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100% via six written examinations at the end of the course in Year 11.


Students study equal amounts of Biology, Chemistry and Physics. Throughout the course, students are taught a variety of techniques and skills to enable them to work scientifically. This includes carrying out a minimum of 21 required practicals that will be examined in the written examinations. There are two routes as follows:

Combined Science

The majority of students will follow this route.  They will study all three sciences and sit six exams of duration 1hr 15 min each, at the end of Year 11. The marks are then combined to give them TWO GCSEs in Combined Science.

GCSE Separate Sciences (often referred to as Triple Sciences)

Students in the top set on the Huish side and top set on the Episcopi side will work at a faster pace to cover more content.  They will sit six exams of duration 1hr 45 min, at the end of Year 11. They will obtain a SEPARATE GCSE grade for each of the sciences, i.e. THREE GCSE grades. Students will not start to accelerate with the extra content until sets are finalised at the end  the autumn term of Year 10.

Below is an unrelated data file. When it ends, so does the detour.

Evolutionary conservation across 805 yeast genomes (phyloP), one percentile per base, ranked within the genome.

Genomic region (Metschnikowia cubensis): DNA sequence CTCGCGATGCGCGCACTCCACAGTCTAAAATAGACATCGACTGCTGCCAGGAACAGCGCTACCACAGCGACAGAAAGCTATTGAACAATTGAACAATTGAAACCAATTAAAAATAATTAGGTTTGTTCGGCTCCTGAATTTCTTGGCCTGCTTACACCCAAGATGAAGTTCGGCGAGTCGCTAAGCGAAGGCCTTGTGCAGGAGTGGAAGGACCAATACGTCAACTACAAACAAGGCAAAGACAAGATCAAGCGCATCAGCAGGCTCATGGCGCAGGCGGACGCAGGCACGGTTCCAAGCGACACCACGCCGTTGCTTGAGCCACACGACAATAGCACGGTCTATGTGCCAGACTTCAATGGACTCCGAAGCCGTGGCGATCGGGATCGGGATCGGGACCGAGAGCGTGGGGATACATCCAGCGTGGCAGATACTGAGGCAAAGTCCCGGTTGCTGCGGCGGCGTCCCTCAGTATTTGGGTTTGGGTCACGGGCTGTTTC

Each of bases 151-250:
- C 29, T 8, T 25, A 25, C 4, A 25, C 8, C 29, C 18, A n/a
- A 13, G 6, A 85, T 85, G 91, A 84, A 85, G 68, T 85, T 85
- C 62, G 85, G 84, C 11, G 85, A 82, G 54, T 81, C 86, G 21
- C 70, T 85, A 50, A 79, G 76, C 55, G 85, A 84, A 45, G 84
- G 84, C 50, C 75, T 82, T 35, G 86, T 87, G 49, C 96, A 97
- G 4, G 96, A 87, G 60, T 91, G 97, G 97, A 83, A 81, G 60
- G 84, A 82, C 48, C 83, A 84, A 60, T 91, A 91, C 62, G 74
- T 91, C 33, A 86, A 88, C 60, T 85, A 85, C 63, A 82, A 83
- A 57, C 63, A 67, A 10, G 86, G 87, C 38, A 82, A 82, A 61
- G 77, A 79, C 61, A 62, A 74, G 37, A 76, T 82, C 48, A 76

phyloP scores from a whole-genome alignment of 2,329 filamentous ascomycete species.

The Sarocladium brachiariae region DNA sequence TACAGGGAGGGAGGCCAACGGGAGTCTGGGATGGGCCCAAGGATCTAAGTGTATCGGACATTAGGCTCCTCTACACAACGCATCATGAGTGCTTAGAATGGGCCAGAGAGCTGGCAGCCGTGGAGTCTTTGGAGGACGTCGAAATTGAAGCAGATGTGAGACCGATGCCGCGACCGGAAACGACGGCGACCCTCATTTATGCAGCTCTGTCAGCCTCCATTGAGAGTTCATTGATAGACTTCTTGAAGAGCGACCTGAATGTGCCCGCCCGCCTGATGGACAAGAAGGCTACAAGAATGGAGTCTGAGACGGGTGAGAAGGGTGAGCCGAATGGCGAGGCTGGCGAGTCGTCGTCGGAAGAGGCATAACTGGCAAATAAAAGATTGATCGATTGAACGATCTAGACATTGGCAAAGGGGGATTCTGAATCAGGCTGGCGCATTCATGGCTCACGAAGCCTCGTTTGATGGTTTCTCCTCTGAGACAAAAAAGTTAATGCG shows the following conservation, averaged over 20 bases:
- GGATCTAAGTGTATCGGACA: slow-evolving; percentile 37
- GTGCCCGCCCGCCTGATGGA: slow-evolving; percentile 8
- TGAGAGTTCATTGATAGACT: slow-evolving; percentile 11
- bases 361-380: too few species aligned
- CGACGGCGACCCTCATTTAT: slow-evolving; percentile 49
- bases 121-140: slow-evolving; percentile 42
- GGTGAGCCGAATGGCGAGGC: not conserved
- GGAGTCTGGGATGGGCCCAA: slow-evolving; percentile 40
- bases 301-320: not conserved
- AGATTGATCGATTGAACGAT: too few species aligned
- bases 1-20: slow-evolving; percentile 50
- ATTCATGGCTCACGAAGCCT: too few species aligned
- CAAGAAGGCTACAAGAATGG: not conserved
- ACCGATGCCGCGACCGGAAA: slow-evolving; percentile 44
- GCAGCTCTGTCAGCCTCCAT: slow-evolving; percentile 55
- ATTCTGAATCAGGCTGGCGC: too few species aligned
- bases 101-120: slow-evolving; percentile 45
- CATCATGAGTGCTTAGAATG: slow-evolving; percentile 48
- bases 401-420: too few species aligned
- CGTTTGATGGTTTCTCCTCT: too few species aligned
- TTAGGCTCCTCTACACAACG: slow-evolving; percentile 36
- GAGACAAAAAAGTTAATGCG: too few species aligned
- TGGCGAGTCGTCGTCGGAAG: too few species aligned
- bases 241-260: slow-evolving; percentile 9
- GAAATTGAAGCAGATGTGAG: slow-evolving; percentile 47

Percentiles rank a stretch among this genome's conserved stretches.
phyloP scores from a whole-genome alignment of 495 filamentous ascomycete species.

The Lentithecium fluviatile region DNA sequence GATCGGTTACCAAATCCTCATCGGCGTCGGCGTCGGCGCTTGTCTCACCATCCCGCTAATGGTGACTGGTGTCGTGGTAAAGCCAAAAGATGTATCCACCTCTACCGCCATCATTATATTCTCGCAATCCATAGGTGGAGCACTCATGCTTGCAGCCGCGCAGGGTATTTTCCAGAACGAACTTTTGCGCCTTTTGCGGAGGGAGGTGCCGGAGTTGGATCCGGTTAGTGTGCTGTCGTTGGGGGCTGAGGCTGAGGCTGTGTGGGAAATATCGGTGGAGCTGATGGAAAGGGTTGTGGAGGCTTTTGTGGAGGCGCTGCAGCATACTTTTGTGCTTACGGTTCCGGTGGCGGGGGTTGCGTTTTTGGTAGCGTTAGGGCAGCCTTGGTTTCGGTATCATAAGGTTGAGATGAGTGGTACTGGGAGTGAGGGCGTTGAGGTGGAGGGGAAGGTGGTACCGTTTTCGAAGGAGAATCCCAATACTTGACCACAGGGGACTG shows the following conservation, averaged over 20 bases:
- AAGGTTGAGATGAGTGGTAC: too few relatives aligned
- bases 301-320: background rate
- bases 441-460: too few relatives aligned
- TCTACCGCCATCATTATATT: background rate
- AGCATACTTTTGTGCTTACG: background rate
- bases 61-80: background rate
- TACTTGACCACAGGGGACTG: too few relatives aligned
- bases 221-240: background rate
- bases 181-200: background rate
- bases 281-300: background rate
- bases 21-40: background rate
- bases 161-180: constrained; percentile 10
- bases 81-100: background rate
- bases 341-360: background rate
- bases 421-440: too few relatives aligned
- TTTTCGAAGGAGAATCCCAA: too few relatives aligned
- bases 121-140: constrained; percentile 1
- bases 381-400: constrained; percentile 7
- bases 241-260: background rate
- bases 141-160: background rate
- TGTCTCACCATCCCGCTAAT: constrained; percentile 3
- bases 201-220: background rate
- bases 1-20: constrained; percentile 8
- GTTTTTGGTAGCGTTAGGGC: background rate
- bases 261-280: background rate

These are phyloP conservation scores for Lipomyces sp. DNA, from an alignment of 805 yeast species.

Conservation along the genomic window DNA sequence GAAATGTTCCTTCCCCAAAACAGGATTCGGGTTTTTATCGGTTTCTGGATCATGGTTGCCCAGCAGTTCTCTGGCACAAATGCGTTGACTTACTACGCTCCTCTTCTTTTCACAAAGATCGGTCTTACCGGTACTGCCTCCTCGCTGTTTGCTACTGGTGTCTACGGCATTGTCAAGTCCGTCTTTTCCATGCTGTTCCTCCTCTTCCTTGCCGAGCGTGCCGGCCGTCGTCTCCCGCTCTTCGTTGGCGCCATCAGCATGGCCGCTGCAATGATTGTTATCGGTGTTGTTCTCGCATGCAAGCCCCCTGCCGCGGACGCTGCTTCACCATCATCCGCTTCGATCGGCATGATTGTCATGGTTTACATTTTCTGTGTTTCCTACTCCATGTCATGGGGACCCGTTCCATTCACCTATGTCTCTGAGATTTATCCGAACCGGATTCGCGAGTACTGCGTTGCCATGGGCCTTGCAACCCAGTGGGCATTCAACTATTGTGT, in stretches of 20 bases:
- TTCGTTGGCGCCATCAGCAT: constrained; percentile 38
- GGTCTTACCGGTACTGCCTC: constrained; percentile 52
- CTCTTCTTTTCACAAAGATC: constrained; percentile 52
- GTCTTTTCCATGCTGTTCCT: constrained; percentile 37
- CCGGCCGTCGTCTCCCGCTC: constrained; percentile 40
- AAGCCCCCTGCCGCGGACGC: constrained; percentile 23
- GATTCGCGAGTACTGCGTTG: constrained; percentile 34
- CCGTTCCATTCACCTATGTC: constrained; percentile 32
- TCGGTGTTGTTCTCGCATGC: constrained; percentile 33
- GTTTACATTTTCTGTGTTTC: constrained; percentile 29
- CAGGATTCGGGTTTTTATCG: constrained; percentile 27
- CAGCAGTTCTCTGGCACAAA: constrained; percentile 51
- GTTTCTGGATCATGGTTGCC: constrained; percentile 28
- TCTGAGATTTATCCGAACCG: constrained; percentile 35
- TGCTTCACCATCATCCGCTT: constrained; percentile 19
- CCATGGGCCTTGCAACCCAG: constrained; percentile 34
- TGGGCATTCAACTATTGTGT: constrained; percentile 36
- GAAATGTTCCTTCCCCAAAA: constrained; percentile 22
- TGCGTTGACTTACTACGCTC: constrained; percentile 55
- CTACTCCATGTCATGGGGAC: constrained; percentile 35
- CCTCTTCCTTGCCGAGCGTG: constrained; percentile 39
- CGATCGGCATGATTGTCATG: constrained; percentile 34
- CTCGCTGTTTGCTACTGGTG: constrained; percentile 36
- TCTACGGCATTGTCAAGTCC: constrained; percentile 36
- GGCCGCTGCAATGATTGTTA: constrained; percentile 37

The ideal science student should be curious about how the natural world around them works. They will appreciate the relevance of science to their everyday lives. They should be willing to solve problems and be especially critical of “scientific” claims made in the media. Having good levels of literacy and numeracy is essential. Above all, they should be keen to both ask questions and search for answers.


GCSE qualifications at all levels in Sciences are well respected by employers.  Both Science courses described above are suitably challenging to provide the basis for pupils wanting to study any of the Sciences at A level.

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